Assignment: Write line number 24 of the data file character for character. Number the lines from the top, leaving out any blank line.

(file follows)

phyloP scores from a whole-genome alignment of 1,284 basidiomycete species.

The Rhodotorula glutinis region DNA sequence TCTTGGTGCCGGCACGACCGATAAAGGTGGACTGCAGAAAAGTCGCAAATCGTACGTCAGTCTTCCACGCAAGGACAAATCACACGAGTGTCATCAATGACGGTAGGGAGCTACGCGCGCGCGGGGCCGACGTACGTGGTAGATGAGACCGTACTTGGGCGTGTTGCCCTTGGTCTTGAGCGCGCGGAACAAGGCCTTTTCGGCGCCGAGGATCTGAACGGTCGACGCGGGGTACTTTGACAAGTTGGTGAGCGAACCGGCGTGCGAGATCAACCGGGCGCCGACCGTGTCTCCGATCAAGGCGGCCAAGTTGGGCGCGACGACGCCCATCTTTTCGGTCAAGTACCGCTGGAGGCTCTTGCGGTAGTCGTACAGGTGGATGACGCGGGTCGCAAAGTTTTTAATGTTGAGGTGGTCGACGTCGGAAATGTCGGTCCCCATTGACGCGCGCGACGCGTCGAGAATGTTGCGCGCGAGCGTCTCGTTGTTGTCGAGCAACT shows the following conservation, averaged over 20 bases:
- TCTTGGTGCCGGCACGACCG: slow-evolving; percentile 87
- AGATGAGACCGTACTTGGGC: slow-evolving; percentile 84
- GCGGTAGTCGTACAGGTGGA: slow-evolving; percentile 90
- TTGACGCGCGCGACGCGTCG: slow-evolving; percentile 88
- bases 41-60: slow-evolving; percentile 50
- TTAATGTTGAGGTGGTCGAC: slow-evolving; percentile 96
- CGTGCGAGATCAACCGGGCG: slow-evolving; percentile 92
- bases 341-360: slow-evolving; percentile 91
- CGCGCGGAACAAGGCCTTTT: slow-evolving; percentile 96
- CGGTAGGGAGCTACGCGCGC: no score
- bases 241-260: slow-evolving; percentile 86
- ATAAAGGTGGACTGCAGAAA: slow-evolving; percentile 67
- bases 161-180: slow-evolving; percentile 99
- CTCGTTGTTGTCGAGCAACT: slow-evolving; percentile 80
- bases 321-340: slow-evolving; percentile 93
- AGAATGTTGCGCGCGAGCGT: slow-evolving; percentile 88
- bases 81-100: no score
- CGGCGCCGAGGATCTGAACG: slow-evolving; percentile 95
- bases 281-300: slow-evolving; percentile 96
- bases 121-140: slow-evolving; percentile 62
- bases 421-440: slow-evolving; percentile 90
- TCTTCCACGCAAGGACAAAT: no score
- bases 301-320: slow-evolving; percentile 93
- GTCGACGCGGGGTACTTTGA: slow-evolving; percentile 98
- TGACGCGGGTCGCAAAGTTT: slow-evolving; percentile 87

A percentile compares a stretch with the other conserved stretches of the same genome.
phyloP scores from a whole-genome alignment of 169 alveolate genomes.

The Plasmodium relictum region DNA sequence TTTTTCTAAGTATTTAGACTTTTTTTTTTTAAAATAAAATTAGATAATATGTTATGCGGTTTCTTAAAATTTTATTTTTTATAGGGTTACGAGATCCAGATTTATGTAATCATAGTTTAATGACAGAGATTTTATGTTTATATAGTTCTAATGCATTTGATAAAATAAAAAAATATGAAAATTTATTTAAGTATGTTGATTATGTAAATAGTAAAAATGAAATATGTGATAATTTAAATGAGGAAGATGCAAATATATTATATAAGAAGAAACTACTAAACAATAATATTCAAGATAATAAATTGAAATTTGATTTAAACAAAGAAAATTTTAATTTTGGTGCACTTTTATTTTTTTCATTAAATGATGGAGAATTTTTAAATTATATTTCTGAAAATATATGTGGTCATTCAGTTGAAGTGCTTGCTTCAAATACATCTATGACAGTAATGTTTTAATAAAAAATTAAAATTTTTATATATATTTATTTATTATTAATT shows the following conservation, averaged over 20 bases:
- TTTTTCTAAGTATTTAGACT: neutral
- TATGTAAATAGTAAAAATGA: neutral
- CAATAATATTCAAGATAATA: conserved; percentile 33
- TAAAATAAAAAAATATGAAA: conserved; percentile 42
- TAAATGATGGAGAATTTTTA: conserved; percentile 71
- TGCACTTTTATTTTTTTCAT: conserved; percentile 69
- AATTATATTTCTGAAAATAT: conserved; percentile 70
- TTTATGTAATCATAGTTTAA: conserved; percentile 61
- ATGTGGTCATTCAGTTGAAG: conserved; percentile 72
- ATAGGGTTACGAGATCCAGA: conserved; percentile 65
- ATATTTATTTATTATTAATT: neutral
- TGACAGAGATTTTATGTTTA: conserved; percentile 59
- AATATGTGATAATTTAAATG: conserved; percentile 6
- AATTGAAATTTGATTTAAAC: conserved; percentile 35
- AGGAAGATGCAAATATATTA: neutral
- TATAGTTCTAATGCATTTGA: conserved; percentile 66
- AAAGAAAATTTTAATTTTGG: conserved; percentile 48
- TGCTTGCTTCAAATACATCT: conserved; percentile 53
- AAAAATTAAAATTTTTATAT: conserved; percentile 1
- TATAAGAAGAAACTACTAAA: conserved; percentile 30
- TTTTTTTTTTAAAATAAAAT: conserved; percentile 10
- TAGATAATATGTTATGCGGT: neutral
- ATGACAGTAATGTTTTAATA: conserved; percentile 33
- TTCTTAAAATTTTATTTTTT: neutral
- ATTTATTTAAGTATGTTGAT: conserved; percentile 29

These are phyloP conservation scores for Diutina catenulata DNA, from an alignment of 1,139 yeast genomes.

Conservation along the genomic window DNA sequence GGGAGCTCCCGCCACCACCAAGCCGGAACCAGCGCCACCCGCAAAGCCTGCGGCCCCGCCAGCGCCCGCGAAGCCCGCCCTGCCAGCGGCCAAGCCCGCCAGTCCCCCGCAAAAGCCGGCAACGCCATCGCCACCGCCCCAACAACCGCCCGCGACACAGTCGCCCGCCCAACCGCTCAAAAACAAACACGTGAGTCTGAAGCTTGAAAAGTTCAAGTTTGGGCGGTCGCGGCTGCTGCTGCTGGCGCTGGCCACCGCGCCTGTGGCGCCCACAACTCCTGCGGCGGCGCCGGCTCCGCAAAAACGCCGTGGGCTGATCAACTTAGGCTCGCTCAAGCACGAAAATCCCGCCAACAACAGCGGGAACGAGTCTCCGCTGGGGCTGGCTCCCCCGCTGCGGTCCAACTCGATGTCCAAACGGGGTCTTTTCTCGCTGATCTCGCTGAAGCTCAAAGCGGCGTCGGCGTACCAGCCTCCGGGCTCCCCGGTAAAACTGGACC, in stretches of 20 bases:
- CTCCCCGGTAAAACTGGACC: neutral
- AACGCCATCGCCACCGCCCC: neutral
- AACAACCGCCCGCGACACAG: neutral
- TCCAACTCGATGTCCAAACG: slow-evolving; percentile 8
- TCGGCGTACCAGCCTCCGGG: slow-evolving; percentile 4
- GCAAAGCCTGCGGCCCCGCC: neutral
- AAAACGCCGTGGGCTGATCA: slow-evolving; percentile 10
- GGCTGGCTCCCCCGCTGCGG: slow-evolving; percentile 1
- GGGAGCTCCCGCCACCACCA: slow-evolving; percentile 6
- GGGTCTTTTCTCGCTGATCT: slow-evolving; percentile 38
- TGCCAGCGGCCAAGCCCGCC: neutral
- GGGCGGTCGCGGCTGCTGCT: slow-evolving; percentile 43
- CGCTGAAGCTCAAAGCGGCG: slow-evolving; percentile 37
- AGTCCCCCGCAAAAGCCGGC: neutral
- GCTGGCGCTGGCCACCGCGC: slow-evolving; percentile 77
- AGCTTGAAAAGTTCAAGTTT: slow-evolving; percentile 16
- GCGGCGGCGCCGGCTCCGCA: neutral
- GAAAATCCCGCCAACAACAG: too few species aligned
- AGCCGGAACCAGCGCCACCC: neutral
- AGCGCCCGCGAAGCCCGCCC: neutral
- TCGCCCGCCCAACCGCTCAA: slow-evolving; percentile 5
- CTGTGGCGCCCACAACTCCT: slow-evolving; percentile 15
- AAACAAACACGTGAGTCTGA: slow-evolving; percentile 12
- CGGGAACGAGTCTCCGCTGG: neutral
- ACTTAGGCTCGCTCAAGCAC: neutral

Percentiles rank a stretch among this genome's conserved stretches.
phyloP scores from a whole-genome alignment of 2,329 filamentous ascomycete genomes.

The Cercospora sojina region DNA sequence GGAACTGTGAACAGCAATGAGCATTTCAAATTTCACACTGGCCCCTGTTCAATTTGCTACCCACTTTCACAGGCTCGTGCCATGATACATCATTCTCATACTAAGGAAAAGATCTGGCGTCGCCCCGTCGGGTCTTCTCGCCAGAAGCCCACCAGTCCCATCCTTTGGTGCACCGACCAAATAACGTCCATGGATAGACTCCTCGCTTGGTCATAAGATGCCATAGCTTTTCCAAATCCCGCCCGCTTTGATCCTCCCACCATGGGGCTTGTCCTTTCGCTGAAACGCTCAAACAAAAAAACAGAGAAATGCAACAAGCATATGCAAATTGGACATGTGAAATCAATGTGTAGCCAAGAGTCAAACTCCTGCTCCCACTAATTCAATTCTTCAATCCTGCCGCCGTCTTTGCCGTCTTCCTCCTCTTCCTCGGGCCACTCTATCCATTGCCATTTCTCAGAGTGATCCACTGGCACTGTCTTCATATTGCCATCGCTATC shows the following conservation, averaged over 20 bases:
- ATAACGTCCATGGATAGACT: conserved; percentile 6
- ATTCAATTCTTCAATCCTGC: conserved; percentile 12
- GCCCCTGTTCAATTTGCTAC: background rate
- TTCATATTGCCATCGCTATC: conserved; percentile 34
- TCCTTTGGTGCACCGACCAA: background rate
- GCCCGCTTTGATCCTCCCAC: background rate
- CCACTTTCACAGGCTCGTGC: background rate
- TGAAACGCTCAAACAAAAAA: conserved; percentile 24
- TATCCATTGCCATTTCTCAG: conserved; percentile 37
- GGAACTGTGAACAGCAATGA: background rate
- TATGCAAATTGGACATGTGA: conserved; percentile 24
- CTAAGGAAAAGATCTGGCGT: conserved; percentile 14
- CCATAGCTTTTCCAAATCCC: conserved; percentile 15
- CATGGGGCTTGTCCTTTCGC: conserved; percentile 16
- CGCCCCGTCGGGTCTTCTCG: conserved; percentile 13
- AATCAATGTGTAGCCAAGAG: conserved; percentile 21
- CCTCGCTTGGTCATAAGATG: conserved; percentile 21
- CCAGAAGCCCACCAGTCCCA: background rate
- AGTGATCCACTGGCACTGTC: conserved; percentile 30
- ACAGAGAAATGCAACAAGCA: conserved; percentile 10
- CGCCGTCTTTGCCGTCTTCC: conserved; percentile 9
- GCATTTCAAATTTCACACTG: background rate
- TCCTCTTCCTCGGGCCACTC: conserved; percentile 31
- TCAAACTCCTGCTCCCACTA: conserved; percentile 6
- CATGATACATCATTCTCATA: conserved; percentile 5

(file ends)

- TCTTCCACGCAAGGACAAAT: no score